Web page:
Pride and Prejudice (Clandestine Classics)

Free Pride and Prejudice (Clandestine Classics) by Jane Austen, Amy Armstrong

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Authors: Jane Austen, Amy Armstrong
until Mr Bingley said, “My ideas flow so rapidly that I have not time to express them—by which means my letters sometimes convey no ideas at all to my correspondents.”
    “Your humility, Mr Bingley,” said Elizabeth, “must disarm reproof.”
    “Nothing is more deceitful,” said Darcy, “than the appearance of humility. It is often only carelessness of opinion, and sometimes an indirect boast.”
    “And which of the two do you call my little recent piece of modesty?” Mr Bingley asked.
    “The indirect boast, for you are really proud of your defects in writing, because you consider them as proceeding from a rapidity of thought and carelessness of execution, which, if not estimable, you think at least highly interesting. The power of doing anything with quickness is always prized much by the possessor, and often without any attention to the imperfection of the performance. When you told Mrs Bennet this morning that if you ever resolved upon quitting Netherfield you should be gone in five minutes, you meant it to be a sort of panegyric, of compliment to yourself—and yet what is there so very laudable in a precipitance which must leave very necessary business undone, and can be of no real advantage to yourself or anyone else?”
    “Nay,” cried Bingley, “this is too much, to remember at night all the foolish things that were said in the morning. And yet, upon my honour, I believe what I said of myself to be true, and I believe it at this moment. At least, therefore, I did not assume the character of needless precipitance merely to show off before the ladies.”
    “I dare say you believed it, but I am by no means convinced that you would be gone with such celerity. Your conduct would be quite as dependent on chance as that of any man I know, and if, as you were mounting your horse, a friend were to say, ‘Bingley, you had better stay till next week,’ you would probably do it, you would probably not go—and at another word, might stay a month.”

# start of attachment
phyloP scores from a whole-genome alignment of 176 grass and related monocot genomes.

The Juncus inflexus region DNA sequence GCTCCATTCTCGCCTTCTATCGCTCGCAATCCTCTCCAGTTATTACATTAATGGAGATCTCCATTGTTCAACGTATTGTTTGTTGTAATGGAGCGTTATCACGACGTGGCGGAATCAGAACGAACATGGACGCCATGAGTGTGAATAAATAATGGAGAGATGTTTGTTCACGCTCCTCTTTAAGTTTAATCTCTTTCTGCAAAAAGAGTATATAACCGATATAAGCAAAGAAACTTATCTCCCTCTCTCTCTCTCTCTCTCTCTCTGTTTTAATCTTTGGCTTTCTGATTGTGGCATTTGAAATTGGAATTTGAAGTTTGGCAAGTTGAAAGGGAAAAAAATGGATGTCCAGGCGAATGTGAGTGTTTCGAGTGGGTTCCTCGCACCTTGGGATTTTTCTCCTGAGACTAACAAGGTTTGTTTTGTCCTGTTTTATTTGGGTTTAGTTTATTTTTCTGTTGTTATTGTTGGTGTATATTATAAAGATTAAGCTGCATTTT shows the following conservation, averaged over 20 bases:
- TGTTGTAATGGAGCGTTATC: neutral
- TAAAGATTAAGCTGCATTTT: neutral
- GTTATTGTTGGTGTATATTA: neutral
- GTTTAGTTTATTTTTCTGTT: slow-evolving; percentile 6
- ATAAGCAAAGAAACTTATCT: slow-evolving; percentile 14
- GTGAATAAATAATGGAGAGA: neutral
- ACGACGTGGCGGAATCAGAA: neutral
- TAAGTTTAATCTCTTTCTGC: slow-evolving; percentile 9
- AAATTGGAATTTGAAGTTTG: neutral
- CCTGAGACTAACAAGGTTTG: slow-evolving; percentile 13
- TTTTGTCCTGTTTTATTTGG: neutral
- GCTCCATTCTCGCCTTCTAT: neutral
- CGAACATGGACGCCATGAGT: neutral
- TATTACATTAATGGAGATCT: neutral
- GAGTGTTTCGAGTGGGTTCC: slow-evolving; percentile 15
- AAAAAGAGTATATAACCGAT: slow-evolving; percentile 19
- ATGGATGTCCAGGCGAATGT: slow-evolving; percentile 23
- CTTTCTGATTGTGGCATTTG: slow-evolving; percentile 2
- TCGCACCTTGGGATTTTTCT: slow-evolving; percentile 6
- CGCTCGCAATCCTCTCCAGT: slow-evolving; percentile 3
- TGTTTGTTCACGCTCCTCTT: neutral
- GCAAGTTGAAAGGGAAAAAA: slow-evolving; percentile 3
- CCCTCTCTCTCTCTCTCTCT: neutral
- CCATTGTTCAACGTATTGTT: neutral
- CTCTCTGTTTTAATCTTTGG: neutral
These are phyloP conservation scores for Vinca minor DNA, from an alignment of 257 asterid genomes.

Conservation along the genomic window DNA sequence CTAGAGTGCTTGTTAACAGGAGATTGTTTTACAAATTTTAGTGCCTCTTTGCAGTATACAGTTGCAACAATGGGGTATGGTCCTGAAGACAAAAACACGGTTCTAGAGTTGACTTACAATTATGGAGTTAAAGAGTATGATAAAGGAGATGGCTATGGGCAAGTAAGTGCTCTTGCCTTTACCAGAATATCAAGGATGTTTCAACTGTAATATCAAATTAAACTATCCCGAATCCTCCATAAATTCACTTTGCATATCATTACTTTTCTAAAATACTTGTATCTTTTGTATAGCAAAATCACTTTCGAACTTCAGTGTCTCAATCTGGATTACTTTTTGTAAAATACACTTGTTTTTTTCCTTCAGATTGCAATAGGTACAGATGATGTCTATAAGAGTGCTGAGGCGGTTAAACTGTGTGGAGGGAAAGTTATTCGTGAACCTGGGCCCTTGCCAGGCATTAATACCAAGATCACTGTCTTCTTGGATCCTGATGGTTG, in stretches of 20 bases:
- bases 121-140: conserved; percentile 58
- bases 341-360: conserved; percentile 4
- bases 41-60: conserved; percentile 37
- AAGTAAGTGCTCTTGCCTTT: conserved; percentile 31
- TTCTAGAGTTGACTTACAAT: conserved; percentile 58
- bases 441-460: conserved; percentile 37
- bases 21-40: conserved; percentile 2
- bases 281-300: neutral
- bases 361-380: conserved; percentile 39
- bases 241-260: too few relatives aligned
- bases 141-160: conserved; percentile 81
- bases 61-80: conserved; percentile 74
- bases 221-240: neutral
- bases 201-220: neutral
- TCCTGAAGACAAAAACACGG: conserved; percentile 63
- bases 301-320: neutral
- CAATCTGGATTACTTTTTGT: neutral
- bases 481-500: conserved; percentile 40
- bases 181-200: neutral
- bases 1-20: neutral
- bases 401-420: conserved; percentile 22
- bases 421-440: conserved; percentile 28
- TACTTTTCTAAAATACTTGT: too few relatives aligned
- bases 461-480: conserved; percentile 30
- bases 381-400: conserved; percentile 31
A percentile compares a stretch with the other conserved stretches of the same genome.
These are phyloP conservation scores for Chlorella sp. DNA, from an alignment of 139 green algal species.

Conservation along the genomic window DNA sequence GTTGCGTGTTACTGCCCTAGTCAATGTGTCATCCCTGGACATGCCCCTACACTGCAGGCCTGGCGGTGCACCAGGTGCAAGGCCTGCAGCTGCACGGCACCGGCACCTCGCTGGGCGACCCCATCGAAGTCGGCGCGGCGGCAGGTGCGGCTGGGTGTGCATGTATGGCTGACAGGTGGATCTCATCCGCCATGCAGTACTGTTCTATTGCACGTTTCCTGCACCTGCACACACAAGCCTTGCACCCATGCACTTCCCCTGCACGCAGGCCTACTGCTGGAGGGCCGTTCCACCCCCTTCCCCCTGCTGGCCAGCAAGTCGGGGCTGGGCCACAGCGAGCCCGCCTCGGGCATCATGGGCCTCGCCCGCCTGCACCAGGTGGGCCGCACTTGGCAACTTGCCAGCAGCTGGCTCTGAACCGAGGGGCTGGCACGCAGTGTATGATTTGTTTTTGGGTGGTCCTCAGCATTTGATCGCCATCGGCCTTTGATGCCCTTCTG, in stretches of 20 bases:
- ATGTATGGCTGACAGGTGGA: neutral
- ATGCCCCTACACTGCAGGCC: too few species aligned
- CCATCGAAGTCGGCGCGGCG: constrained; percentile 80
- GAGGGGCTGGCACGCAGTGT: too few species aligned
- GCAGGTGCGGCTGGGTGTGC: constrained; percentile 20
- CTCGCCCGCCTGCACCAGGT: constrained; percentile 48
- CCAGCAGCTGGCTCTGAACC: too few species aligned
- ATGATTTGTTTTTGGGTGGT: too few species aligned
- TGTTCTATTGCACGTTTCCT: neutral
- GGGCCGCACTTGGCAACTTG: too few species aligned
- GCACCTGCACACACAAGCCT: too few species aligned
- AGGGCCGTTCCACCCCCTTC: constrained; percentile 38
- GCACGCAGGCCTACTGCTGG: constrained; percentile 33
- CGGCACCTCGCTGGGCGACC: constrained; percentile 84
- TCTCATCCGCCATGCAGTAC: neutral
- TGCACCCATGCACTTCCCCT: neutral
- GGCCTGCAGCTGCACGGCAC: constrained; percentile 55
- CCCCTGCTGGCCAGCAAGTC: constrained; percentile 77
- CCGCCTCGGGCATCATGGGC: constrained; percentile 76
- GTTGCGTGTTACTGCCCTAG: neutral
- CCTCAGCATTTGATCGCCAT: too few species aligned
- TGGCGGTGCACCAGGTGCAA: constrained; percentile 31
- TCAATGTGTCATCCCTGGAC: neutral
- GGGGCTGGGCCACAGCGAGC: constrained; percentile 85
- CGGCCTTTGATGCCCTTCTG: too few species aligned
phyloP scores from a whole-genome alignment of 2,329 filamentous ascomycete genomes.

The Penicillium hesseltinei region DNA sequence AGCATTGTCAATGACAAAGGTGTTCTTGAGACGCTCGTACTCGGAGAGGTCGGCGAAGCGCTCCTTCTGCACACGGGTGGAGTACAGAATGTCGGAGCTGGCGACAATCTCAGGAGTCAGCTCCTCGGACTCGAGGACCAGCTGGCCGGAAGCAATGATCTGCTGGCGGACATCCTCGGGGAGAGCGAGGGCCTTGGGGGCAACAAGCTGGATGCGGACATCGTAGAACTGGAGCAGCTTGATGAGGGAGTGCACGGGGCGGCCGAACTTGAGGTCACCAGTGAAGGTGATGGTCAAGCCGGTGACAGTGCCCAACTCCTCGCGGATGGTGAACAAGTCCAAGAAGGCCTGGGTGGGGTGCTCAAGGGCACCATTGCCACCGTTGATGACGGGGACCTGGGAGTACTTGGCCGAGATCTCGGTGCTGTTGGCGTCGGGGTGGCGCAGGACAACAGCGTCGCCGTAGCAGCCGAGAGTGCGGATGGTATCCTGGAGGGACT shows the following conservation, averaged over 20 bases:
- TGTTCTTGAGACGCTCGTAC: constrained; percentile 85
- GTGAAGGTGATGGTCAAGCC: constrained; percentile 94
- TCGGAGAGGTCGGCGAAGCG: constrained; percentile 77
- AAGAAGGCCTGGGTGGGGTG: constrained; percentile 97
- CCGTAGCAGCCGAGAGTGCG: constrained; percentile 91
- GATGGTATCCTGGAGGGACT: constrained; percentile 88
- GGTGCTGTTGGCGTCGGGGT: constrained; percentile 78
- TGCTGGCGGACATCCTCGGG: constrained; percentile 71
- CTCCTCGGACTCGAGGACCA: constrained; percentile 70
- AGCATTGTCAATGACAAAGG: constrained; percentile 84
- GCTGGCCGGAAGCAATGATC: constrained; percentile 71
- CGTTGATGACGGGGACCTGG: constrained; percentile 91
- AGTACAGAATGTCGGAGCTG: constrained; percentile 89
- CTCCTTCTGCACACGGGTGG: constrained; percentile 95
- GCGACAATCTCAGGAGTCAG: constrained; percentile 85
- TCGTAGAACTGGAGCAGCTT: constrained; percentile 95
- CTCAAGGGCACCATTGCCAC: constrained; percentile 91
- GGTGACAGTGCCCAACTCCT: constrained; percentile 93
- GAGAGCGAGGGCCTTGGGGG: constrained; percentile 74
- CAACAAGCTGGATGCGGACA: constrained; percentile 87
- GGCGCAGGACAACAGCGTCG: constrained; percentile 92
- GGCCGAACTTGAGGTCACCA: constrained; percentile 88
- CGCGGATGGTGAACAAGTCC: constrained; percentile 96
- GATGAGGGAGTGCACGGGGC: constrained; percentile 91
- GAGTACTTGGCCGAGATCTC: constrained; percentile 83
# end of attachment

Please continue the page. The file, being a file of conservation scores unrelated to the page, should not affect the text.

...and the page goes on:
“You have only proved by this,” cried Elizabeth, “that Mr Bingley did not do justice to his own disposition. You have shown him off now much more than he did himself.”
    “I am exceedingly gratified,” said Bingley, “by your converting what my friend says into a compliment on the sweetness of my temper. But I am afraid you are giving it a turn which that gentleman did by no means intend, for he would certainly think better of me, if under such a circumstance I were to give a flat denial, and ride off as fast as I could.”
    “Would Mr Darcy then consider the rashness of your original intentions as atoned for by your obstinacy in adhering to it?”
    “Upon my word, I cannot exactly explain the matter, Darcy must speak for himself.”
    “You expect me to account for opinions which you choose to call mine, but which I have never acknowledged. Allowing the case, however, to stand according to your representation, you must remember, Miss Bennet, that the friend who is supposed to desire his return to the house, and the delay of his plan, has merely desired it, asked it without offering one argument in favour of its propriety.”
    “To yield readily—easily—to the persuasion of a friend is no merit with you.”
    “To yield without conviction is no compliment to the understanding of either.”
    “You appear to me, Mr Darcy, to allow nothing for the influence of friendship and affection. A regard for the requester would often make one readily yield to a request, without waiting for arguments to reason one into it. I am not particularly speaking of such a case as you have supposed about Mr Bingley. We may as well wait, perhaps, till the circumstance occurs before we discuss the discretion of his behaviour thereupon. But in general and ordinary cases between friend and friend, where one of them is desired by the other to change a resolution of no very great moment, should you think ill of that person for complying with the desire, without waiting to be

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